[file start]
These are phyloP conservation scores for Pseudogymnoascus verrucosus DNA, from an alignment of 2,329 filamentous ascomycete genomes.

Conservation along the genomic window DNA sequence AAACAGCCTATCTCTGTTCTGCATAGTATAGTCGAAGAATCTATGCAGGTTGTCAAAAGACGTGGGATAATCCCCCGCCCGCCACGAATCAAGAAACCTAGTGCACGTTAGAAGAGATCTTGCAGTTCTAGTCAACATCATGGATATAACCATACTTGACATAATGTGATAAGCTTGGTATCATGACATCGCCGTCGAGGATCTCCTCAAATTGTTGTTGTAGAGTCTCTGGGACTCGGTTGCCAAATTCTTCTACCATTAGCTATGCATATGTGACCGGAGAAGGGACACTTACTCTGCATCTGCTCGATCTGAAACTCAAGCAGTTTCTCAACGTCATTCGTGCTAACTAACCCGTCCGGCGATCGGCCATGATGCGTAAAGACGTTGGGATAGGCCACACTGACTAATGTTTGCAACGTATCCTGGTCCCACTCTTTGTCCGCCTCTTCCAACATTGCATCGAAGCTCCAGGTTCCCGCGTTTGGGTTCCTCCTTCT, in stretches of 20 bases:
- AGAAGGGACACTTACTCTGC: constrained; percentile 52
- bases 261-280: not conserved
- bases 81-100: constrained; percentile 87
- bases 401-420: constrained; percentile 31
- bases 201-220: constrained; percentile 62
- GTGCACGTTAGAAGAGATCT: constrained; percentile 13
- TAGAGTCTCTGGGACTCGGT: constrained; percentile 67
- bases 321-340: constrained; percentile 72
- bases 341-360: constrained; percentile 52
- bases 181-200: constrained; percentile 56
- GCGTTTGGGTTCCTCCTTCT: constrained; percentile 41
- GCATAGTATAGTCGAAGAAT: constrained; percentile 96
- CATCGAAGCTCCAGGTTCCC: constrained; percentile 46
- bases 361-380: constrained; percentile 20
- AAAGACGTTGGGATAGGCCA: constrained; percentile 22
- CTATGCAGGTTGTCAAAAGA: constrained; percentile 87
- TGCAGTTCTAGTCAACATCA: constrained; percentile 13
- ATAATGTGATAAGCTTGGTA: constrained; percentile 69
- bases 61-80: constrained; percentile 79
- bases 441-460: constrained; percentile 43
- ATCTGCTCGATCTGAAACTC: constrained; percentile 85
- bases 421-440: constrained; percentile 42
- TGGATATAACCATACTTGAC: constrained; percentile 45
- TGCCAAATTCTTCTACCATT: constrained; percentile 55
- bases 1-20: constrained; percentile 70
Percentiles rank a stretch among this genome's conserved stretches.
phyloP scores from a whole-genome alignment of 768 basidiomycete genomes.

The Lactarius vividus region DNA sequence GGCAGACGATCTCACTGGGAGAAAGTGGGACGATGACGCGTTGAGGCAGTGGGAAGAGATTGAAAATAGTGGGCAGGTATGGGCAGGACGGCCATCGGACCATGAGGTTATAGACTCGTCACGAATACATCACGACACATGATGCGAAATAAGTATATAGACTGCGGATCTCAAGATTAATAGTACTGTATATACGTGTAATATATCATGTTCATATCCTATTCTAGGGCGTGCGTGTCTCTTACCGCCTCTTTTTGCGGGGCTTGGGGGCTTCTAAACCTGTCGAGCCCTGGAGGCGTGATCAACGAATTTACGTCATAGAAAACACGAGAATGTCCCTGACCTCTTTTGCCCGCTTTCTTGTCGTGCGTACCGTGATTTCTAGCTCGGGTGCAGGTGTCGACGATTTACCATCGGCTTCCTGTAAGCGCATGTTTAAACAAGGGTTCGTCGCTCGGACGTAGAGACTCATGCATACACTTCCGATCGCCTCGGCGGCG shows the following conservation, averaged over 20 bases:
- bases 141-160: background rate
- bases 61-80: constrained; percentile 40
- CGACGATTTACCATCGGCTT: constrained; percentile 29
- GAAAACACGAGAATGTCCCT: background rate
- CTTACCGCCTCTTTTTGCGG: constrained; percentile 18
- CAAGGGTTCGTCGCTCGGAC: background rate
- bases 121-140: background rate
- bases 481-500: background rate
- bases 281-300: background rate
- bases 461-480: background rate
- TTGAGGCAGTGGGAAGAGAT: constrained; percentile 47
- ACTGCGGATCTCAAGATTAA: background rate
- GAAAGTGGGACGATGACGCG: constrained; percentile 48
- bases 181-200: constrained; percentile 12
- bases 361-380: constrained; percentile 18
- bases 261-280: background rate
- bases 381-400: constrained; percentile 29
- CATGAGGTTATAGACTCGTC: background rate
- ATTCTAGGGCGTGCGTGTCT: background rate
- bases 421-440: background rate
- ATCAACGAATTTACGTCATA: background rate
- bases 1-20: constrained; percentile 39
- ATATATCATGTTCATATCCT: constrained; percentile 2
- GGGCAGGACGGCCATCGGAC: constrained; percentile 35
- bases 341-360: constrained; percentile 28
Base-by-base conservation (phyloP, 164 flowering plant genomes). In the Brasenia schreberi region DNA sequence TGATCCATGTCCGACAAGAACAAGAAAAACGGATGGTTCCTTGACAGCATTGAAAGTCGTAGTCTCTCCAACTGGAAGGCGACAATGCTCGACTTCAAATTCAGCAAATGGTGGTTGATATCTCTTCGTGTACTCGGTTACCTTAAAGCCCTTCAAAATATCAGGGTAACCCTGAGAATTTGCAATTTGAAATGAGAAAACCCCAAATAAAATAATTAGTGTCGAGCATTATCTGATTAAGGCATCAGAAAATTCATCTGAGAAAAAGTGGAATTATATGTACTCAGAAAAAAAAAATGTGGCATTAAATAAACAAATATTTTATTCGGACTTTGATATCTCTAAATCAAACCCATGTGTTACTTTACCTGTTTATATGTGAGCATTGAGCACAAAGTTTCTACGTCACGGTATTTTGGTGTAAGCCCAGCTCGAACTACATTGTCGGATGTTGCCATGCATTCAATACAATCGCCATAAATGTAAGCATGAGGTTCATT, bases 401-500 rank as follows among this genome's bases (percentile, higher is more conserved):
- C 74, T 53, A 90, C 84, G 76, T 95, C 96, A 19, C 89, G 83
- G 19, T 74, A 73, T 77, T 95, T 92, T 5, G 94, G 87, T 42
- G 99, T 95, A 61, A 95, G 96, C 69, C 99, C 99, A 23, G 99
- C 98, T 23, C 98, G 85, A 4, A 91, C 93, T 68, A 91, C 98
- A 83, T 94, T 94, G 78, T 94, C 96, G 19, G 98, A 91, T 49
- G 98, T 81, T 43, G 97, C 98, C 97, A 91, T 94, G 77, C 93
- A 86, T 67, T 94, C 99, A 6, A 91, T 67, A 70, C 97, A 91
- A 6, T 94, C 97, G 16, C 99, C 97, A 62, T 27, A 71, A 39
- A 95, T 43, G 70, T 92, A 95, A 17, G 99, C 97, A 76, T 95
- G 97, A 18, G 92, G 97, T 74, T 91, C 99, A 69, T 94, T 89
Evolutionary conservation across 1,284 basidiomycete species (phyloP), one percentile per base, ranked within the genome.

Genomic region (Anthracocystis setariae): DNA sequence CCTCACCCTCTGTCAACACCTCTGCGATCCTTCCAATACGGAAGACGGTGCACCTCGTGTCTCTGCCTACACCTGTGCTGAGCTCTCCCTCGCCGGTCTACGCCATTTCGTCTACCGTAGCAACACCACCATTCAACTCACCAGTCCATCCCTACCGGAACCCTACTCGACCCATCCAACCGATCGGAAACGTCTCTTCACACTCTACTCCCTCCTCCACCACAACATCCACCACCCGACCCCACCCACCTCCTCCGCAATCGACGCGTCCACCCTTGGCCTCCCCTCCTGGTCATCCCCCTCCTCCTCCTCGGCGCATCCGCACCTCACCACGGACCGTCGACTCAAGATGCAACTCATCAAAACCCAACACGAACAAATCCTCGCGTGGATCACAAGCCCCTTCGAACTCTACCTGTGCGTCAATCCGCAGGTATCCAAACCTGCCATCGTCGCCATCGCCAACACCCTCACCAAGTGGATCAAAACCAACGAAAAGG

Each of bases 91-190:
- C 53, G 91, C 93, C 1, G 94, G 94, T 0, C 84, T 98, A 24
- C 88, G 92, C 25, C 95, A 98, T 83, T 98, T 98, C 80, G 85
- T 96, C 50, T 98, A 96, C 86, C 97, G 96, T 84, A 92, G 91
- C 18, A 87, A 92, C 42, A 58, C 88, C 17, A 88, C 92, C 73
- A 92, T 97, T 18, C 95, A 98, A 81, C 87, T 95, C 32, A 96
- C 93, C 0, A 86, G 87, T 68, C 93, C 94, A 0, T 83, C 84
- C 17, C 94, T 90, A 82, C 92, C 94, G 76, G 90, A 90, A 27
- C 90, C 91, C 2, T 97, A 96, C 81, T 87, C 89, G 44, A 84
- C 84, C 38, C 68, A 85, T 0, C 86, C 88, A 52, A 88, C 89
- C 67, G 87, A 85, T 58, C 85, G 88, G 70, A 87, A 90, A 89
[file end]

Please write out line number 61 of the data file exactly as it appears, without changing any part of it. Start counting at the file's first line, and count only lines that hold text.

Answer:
- A 83, T 94, T 94, G 78, T 94, C 96, G 19, G 98, A 91, T 49